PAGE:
As LINX is a member run organisation, LINX members control how it operates. In particular, members can bring resolutions to be voted on at its general meetings. This article explains the process a member of LINX should follow.
What the law says
LINX does not have a specific article in the Articles of Association that covers this, so the regulation applying is set by the Companies Act 2006 (sections 292,302-5 and 314). This specifies that a group of members controlling 5% or more of the voting rights can either request that a resolution be put to the meeting or require that a resolution be put on the agenda and the same percentage can request the convening of an EGM to address specific business. The same rules apply for notice as normal – 14 days for an Ordinary Resolution and 21 days for a Special Resolution; and 28 days where special Notice is required for say removal of a Director.
The process would be for the representative of this group of members to write formally to either the Chairman or the Company Secretary with the details of the resolution and the members who he or she represents. The clock would start on receipt, but there would clearly need to be a period whilst those details were verified. The 5% of the voting rights would be calculated on the day of receipt even though it might vary by the time of the meeting.
At the time of writing, LINX has about 740 members, but those under common control are combined for voting rights, so in practice there are about 700 members with distinct voting rights. But in essence to table a resolution or to call an EGM and table a resolution, a member would need the support of about another 34 members, each not under common control with any other.
LINX prefers to consult first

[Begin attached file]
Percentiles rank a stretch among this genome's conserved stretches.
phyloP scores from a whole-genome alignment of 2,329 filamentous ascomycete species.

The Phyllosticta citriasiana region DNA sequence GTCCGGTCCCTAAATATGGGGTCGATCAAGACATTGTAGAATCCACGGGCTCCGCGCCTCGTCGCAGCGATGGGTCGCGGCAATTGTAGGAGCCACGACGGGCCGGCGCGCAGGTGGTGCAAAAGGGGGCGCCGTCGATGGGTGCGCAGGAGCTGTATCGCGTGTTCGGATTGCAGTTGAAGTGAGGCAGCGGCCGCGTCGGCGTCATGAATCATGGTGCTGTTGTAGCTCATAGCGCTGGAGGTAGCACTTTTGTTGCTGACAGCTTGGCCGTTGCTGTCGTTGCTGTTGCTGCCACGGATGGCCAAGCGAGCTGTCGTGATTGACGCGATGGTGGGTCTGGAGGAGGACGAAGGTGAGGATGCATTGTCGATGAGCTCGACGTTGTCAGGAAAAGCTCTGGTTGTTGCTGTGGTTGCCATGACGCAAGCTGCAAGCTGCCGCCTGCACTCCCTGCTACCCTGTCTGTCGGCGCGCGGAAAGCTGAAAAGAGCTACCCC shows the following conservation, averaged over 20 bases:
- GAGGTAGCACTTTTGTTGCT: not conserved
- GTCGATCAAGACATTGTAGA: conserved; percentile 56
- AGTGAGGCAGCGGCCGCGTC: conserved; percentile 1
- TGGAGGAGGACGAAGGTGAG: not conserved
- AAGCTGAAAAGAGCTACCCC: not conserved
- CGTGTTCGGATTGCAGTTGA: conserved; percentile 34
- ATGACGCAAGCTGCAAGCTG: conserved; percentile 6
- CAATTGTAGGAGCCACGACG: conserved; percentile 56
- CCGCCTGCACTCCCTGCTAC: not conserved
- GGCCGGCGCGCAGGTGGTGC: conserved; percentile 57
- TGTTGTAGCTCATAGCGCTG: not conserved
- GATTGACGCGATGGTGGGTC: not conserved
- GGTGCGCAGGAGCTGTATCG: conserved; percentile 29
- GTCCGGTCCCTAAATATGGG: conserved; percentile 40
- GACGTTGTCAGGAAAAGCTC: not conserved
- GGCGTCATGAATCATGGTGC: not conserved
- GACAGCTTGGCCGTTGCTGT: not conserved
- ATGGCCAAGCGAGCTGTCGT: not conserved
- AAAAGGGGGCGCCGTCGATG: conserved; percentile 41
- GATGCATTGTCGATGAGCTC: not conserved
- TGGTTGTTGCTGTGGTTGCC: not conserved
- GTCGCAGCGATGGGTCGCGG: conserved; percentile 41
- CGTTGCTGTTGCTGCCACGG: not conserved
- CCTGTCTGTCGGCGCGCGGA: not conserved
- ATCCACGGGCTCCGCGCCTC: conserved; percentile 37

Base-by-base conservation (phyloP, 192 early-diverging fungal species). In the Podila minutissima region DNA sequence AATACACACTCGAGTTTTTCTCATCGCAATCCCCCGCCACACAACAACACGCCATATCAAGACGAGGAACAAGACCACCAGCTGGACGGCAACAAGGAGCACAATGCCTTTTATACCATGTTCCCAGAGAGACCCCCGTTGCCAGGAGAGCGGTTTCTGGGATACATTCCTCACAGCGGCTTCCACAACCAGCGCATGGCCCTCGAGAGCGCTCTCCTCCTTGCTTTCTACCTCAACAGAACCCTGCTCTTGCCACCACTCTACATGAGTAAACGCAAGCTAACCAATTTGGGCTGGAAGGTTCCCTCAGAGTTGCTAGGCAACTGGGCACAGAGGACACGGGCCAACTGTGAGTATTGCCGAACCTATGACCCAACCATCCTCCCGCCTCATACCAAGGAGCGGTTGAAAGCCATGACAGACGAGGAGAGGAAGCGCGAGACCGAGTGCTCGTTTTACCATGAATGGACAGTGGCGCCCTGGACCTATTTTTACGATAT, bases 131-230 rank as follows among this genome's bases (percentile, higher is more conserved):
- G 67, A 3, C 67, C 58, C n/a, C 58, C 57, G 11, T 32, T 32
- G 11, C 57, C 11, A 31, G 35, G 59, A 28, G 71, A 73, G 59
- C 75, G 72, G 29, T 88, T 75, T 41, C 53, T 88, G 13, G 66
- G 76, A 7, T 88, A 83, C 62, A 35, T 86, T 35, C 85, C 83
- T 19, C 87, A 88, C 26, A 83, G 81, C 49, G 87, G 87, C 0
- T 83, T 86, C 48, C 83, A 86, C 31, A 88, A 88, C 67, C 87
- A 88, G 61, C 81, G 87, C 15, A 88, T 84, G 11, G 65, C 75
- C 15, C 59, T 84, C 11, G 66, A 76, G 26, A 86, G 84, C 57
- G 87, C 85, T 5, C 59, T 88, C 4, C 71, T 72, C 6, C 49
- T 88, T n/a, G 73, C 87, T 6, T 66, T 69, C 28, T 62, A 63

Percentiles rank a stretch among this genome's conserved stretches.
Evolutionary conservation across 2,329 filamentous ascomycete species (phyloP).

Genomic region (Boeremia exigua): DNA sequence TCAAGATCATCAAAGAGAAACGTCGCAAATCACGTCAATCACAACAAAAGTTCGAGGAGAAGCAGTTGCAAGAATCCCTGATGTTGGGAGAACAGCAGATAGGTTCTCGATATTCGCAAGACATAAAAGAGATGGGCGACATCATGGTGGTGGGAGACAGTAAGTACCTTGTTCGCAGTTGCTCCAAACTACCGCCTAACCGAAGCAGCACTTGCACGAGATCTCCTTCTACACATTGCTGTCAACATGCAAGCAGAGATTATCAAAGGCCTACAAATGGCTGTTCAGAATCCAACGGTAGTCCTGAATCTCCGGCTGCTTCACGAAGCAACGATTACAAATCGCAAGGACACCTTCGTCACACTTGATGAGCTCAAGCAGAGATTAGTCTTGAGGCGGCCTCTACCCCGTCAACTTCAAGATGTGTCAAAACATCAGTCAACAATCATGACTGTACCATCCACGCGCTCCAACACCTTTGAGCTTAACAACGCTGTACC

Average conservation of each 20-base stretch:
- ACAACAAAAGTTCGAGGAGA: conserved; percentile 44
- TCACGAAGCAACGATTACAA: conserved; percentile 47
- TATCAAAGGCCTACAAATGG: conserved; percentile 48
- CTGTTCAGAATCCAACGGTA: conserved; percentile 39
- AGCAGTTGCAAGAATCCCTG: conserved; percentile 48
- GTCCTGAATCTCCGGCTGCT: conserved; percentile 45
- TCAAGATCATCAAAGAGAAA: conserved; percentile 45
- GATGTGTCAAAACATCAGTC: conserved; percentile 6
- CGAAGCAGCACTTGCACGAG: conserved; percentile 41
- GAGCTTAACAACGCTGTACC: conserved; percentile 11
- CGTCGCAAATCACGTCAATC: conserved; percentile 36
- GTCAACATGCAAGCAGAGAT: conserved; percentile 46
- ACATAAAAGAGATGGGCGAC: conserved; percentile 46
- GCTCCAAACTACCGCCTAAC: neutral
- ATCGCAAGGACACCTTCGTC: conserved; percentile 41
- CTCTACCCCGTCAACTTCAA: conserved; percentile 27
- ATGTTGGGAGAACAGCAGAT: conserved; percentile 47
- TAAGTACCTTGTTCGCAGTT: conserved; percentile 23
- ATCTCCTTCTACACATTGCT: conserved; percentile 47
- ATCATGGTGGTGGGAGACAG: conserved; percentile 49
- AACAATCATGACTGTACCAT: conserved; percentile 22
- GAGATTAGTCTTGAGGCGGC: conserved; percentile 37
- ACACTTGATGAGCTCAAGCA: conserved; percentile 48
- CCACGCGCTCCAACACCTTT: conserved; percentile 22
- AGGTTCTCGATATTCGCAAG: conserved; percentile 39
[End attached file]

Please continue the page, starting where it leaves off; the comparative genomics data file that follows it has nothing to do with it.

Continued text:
Whilst that is what the law demands, and so members ultimately have the right to insist on that timetable, LINX has for some years followed a process to consult at the LINX members’ conference preceding the one where the EGM/AGM is scheduled. Then the motion can be consulted on informally and amended in line with more general feedback to give a good chance of being passed at the formal EGM. The 5% of support would still apply to take it to the consultation, but if the consultation was positive, the Board would then put forward the resolution without further formality.
Let’s work together
However, it might be better were the member to discuss this privately with the Board, as the Board can table resolutions rather more simply. Also, with the support of the Board, LINX would consult its corporate (or specialist) lawyers to ensure that the resolution tabled was suitable and would have the effect hoped for if passed. Again, the Chairman or Company Secretary would be happy to ensure such business was brought to the next available Board meeting, or to facilitate a suitable discussion between meetings. This too would first go to an informal consultation at the LINX member conference three months before the EGM or AGM.